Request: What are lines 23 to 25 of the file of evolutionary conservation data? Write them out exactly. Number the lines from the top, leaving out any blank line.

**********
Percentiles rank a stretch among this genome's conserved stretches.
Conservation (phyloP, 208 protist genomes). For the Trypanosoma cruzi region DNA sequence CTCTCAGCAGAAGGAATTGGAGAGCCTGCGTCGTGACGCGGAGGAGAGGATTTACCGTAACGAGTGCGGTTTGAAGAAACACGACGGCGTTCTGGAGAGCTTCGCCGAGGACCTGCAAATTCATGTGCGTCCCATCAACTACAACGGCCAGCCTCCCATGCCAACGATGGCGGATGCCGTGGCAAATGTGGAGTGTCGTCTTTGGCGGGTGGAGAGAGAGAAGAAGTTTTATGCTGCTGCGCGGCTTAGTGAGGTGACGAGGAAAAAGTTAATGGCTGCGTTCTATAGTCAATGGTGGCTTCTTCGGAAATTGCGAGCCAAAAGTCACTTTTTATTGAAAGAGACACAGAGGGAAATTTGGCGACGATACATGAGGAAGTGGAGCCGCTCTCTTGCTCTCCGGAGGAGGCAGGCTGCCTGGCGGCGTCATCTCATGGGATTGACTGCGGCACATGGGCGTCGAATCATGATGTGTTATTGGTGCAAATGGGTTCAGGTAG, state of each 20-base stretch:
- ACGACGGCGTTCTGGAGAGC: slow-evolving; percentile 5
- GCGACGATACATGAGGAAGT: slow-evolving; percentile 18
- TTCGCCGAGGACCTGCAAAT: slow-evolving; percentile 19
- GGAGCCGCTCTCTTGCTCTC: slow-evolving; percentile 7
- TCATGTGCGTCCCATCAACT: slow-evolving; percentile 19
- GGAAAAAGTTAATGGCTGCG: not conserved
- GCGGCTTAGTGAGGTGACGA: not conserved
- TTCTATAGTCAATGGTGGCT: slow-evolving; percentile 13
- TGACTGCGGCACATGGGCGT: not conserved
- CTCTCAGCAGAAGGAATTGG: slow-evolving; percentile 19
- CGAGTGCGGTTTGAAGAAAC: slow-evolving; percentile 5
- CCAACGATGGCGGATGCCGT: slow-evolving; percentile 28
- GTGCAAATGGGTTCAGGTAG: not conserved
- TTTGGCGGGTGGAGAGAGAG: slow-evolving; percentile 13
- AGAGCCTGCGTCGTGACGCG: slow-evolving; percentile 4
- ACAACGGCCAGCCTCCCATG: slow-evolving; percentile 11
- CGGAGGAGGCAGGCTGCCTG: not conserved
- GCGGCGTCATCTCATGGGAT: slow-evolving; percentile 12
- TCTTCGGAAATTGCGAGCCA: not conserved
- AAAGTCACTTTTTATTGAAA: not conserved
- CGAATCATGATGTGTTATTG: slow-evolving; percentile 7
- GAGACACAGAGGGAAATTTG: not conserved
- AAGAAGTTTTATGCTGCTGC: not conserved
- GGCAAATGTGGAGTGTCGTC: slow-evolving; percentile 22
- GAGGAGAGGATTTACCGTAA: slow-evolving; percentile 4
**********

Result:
- CGAATCATGATGTGTTATTG: slow-evolving; percentile 7
- GAGACACAGAGGGAAATTTG: not conserved
- AAGAAGTTTTATGCTGCTGC: not conserved